UWS Gold Rush: White Gold Butchers

jazz lunch banner

A double size steak plus too many sides easily feeds the five of us. The anchovy marinade makes it extra salty.A double size steak plus too many sides easily feeds the five of us.  The anchovy marinade makes it extra salty.

          White Gold Butchers is the best news for the Upper West Side since Red Farm settled on Broadway between 76th and 77th Streets.  Even paranoid and congenitally pessimistic locals will agree. Who could imagine that April Bloomfield and Ken Friedman — partners at The Spotted Pig, Breslinand Salvation Burger — would covet a corner on Amsterdam?

White Gold Butchers is the Tiffany of meat as you can see from this refrigerated display.

           Named White Gold for the prized ribbons of fat fancied by serious carnivores, it’s a place to buy meat and rotisserie chickens, ultimately planning to serve three meals a day. A pal, having established kinship even before it opened, invites me to join him for lunch. A neighborhood stalker of sorts, he has passed the shop on his way to the gym every day and observed the two butchers bustling about at 6 a.m.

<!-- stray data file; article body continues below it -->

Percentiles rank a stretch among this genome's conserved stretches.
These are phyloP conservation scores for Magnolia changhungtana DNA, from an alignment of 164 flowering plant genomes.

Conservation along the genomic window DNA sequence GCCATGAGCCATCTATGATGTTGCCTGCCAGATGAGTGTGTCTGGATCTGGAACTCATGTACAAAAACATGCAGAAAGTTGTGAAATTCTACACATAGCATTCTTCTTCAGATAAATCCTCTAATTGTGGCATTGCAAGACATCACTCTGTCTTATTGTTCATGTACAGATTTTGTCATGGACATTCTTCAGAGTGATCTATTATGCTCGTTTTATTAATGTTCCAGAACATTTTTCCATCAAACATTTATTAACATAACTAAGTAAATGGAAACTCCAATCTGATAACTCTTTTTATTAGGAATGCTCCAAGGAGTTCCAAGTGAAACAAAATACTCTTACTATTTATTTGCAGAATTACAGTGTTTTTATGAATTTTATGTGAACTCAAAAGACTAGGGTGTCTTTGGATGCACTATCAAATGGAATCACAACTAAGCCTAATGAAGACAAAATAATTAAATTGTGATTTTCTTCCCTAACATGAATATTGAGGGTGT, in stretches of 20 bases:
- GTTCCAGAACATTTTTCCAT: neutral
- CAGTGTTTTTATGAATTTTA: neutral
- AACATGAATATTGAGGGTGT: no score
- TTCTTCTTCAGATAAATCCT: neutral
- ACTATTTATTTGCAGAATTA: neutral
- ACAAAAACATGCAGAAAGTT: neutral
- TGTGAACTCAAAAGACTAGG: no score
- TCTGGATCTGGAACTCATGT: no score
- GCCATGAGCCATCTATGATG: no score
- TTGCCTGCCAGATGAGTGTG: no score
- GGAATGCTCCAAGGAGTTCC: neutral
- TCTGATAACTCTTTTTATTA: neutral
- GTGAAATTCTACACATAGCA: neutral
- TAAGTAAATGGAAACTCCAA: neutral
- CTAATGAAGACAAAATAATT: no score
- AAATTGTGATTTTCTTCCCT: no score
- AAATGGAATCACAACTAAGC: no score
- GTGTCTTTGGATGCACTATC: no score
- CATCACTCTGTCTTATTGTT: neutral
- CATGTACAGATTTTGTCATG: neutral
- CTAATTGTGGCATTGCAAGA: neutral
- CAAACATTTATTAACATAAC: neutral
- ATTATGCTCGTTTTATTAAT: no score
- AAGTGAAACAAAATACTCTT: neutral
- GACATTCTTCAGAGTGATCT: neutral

A second display section holds a vast range of sausage. 

          He explains the drill. We glance at the very brief menu — soup, kimchi hotdog, chopped cheese sandwich, grilled broccoli with raisins and pickled chili. Pointedly, there is no burger. That would have been too easy. We place our orders at the counter and pay. Then we settle at one of a few small, bare wood tables in the handsome, high-ceilinged storefront and wait for a server to deliver. There are charts of beef cuts on the wall and a big gilded head of a bull looking down at us.